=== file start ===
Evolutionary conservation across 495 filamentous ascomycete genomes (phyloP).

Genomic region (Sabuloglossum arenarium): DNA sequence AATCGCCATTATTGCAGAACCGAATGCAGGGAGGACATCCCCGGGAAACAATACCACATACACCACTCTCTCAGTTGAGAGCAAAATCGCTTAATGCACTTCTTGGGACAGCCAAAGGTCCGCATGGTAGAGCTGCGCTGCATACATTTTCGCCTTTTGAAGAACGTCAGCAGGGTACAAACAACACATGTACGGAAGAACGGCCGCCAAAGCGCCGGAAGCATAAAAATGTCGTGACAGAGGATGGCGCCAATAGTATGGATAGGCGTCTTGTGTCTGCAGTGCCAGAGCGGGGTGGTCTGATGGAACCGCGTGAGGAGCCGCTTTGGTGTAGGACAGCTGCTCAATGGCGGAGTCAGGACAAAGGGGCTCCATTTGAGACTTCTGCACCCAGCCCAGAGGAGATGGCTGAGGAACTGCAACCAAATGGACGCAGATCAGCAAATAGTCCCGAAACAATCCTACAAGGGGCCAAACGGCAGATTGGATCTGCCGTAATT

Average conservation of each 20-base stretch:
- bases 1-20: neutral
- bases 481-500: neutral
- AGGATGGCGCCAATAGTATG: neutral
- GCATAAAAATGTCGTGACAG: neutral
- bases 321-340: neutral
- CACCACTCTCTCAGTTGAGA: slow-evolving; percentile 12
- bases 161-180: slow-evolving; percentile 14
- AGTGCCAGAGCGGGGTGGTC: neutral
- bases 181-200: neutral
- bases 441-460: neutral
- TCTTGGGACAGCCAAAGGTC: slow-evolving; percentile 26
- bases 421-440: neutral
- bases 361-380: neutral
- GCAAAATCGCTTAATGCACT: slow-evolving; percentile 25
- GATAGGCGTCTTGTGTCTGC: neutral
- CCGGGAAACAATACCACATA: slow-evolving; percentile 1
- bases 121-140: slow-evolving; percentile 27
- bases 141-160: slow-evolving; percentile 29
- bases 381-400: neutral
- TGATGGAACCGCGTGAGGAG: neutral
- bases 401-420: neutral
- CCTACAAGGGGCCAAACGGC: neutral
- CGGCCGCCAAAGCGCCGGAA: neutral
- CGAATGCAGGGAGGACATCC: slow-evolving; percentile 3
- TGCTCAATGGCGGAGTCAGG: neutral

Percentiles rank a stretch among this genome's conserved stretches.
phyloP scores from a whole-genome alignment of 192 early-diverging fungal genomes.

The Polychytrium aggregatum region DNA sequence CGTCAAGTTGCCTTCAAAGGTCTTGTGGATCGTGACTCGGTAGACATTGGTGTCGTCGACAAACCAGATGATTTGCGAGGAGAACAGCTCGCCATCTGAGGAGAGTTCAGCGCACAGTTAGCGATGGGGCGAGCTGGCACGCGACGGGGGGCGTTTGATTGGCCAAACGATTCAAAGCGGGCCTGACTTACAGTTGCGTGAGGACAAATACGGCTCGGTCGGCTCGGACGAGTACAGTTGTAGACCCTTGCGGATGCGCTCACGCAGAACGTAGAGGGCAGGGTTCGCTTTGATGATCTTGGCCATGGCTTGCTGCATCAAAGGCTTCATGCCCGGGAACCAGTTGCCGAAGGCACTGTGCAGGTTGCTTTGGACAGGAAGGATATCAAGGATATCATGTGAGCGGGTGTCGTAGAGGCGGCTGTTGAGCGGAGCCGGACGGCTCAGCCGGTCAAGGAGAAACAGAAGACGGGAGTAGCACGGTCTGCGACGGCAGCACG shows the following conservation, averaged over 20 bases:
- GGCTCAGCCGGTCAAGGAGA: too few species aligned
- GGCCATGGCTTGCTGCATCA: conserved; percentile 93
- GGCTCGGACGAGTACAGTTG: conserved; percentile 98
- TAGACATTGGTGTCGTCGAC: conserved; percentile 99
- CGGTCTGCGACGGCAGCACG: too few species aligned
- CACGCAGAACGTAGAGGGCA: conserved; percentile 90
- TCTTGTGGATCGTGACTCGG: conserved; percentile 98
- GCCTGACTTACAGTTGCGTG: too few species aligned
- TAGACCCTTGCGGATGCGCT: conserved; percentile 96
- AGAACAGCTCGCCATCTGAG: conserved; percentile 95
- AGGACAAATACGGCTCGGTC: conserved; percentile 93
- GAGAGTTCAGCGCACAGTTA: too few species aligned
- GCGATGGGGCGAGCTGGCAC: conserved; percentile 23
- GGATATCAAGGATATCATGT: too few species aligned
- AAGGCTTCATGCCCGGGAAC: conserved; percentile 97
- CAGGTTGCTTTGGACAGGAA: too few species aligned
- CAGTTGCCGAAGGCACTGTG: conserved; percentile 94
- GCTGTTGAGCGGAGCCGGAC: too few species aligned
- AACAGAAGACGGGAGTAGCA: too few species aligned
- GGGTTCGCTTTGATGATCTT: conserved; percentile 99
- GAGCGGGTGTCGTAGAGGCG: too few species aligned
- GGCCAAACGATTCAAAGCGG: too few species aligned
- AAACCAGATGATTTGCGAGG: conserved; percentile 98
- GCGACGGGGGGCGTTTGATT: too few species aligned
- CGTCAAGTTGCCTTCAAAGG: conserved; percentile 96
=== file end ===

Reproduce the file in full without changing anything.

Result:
Evolutionary conservation across 495 filamentous ascomycete genomes (phyloP).

Genomic region (Sabuloglossum arenarium): DNA sequence AATCGCCATTATTGCAGAACCGAATGCAGGGAGGACATCCCCGGGAAACAATACCACATACACCACTCTCTCAGTTGAGAGCAAAATCGCTTAATGCACTTCTTGGGACAGCCAAAGGTCCGCATGGTAGAGCTGCGCTGCATACATTTTCGCCTTTTGAAGAACGTCAGCAGGGTACAAACAACACATGTACGGAAGAACGGCCGCCAAAGCGCCGGAAGCATAAAAATGTCGTGACAGAGGATGGCGCCAATAGTATGGATAGGCGTCTTGTGTCTGCAGTGCCAGAGCGGGGTGGTCTGATGGAACCGCGTGAGGAGCCGCTTTGGTGTAGGACAGCTGCTCAATGGCGGAGTCAGGACAAAGGGGCTCCATTTGAGACTTCTGCACCCAGCCCAGAGGAGATGGCTGAGGAACTGCAACCAAATGGACGCAGATCAGCAAATAGTCCCGAAACAATCCTACAAGGGGCCAAACGGCAGATTGGATCTGCCGTAATT

Average conservation of each 20-base stretch:
- bases 1-20: neutral
- bases 481-500: neutral
- AGGATGGCGCCAATAGTATG: neutral
- GCATAAAAATGTCGTGACAG: neutral
- bases 321-340: neutral
- CACCACTCTCTCAGTTGAGA: slow-evolving; percentile 12
- bases 161-180: slow-evolving; percentile 14
- AGTGCCAGAGCGGGGTGGTC: neutral
- bases 181-200: neutral
- bases 441-460: neutral
- TCTTGGGACAGCCAAAGGTC: slow-evolving; percentile 26
- bases 421-440: neutral
- bases 361-380: neutral
- GCAAAATCGCTTAATGCACT: slow-evolving; percentile 25
- GATAGGCGTCTTGTGTCTGC: neutral
- CCGGGAAACAATACCACATA: slow-evolving; percentile 1
- bases 121-140: slow-evolving; percentile 27
- bases 141-160: slow-evolving; percentile 29
- bases 381-400: neutral
- TGATGGAACCGCGTGAGGAG: neutral
- bases 401-420: neutral
- CCTACAAGGGGCCAAACGGC: neutral
- CGGCCGCCAAAGCGCCGGAA: neutral
- CGAATGCAGGGAGGACATCC: slow-evolving; percentile 3
- TGCTCAATGGCGGAGTCAGG: neutral

Percentiles rank a stretch among this genome's conserved stretches.
phyloP scores from a whole-genome alignment of 192 early-diverging fungal genomes.

The Polychytrium aggregatum region DNA sequence CGTCAAGTTGCCTTCAAAGGTCTTGTGGATCGTGACTCGGTAGACATTGGTGTCGTCGACAAACCAGATGATTTGCGAGGAGAACAGCTCGCCATCTGAGGAGAGTTCAGCGCACAGTTAGCGATGGGGCGAGCTGGCACGCGACGGGGGGCGTTTGATTGGCCAAACGATTCAAAGCGGGCCTGACTTACAGTTGCGTGAGGACAAATACGGCTCGGTCGGCTCGGACGAGTACAGTTGTAGACCCTTGCGGATGCGCTCACGCAGAACGTAGAGGGCAGGGTTCGCTTTGATGATCTTGGCCATGGCTTGCTGCATCAAAGGCTTCATGCCCGGGAACCAGTTGCCGAAGGCACTGTGCAGGTTGCTTTGGACAGGAAGGATATCAAGGATATCATGTGAGCGGGTGTCGTAGAGGCGGCTGTTGAGCGGAGCCGGACGGCTCAGCCGGTCAAGGAGAAACAGAAGACGGGAGTAGCACGGTCTGCGACGGCAGCACG shows the following conservation, averaged over 20 bases:
- GGCTCAGCCGGTCAAGGAGA: too few species aligned
- GGCCATGGCTTGCTGCATCA: conserved; percentile 93
- GGCTCGGACGAGTACAGTTG: conserved; percentile 98
- TAGACATTGGTGTCGTCGAC: conserved; percentile 99
- CGGTCTGCGACGGCAGCACG: too few species aligned
- CACGCAGAACGTAGAGGGCA: conserved; percentile 90
- TCTTGTGGATCGTGACTCGG: conserved; percentile 98
- GCCTGACTTACAGTTGCGTG: too few species aligned
- TAGACCCTTGCGGATGCGCT: conserved; percentile 96
- AGAACAGCTCGCCATCTGAG: conserved; percentile 95
- AGGACAAATACGGCTCGGTC: conserved; percentile 93
- GAGAGTTCAGCGCACAGTTA: too few species aligned
- GCGATGGGGCGAGCTGGCAC: conserved; percentile 23
- GGATATCAAGGATATCATGT: too few species aligned
- AAGGCTTCATGCCCGGGAAC: conserved; percentile 97
- CAGGTTGCTTTGGACAGGAA: too few species aligned
- CAGTTGCCGAAGGCACTGTG: conserved; percentile 94
- GCTGTTGAGCGGAGCCGGAC: too few species aligned
- AACAGAAGACGGGAGTAGCA: too few species aligned
- GGGTTCGCTTTGATGATCTT: conserved; percentile 99
- GAGCGGGTGTCGTAGAGGCG: too few species aligned
- GGCCAAACGATTCAAAGCGG: too few species aligned
- AAACCAGATGATTTGCGAGG: conserved; percentile 98
- GCGACGGGGGGCGTTTGATT: too few species aligned
- CGTCAAGTTGCCTTCAAAGG: conserved; percentile 96